The Q&A Archives: White Rose Seeds

Question: I would like to purchase some white rose seeds for a botany experiment. I need to start with a brand-new plant in order to experiment with different types of water. It would greatly be appreciated if you could e-mail me back, so that I could start on my project right away.

Answer: Since most roses are reproduced by budding, grafting or cutting rather than by seed, it may be hard to find seeds short of collecting your own. You might try contacting companies who specialize in growing roses such as Hardy Roses for the North, 607-442-8442, Heritage Rosarium, 301-774-2806 or Roses of Yesterday and Today, 408-724-3537. Otherwise, you might try collecting your own if you can find a source. Be aware, however, that if you collect your own seed from a white rose bush, the seeds may not produce white rose bushes since the seeds are open pollinated and may have genes from roses of other colors.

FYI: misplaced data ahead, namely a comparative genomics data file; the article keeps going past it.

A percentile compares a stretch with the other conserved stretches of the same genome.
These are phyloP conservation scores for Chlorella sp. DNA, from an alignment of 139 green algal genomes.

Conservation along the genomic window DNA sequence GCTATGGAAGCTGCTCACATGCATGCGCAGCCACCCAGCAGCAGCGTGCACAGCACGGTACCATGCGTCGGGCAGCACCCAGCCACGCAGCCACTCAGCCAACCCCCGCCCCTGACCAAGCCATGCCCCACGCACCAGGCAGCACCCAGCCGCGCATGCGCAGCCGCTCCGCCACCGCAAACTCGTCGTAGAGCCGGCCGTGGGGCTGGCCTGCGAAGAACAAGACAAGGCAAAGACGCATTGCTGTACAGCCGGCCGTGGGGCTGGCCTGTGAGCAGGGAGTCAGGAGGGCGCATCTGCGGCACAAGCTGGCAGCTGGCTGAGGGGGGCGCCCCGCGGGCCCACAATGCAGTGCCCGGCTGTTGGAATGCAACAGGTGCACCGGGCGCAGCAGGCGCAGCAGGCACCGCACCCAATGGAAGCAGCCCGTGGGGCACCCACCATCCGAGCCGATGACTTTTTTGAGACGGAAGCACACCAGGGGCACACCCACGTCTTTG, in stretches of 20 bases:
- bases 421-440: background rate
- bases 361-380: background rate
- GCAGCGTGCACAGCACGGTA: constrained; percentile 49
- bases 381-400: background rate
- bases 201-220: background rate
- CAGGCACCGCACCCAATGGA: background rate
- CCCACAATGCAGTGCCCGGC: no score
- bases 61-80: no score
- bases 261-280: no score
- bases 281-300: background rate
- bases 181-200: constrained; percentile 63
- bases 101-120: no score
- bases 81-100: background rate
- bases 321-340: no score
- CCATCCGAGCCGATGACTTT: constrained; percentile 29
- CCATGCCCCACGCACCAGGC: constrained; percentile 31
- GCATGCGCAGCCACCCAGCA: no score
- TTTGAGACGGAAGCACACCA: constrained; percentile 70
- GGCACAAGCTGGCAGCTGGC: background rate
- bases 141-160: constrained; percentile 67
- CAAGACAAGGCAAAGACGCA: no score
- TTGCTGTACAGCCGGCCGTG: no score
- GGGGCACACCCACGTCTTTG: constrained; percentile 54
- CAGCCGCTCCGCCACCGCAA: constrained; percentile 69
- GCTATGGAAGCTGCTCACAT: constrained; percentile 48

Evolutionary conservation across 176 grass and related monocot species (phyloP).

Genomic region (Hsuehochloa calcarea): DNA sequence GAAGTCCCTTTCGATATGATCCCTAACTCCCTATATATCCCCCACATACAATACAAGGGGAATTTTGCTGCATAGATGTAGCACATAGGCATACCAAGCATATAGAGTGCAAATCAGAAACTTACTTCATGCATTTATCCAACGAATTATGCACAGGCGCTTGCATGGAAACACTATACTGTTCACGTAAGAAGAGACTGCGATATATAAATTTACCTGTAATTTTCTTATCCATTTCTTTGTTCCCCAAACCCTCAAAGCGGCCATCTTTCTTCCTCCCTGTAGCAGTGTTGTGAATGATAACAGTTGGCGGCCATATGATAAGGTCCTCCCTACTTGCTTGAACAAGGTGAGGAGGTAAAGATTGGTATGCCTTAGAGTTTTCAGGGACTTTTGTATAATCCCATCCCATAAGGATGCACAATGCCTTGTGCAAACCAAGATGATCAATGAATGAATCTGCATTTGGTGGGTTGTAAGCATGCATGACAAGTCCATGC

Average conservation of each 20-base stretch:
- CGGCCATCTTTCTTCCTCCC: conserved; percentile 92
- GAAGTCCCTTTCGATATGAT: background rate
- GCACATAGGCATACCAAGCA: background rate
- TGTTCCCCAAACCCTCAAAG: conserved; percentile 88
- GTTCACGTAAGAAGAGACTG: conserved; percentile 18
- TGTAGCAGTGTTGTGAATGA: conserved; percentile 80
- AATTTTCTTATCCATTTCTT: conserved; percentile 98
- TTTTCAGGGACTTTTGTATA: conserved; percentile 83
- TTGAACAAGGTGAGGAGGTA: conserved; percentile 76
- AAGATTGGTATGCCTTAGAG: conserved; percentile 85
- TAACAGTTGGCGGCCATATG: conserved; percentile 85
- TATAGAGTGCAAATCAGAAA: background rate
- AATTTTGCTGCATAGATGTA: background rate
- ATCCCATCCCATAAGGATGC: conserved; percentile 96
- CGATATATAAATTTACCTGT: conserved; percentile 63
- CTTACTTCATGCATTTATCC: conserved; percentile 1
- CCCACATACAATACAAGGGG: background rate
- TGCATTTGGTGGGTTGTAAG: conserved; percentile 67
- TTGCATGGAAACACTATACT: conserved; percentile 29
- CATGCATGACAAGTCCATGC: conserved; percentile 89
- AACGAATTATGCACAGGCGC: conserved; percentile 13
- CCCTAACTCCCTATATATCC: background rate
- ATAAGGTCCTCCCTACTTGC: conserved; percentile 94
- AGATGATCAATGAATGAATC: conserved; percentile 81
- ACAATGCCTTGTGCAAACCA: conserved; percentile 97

The seed pods on roses are called hips which hold the seeds. Rose seeds need a period of cold stratification before they will germinate, so you'll need to store them cold for three or four months prior to planting them. (Your refrigerator should do nicely.) Plant them as you would any other seeds in moistened soil mix, cover with clear plastic and set in a bright location away from direct sun.

You might also consider trying to grow plants for your experiment that don't take as long to mature, such as a perennial flower or an annual flower. Good luck!

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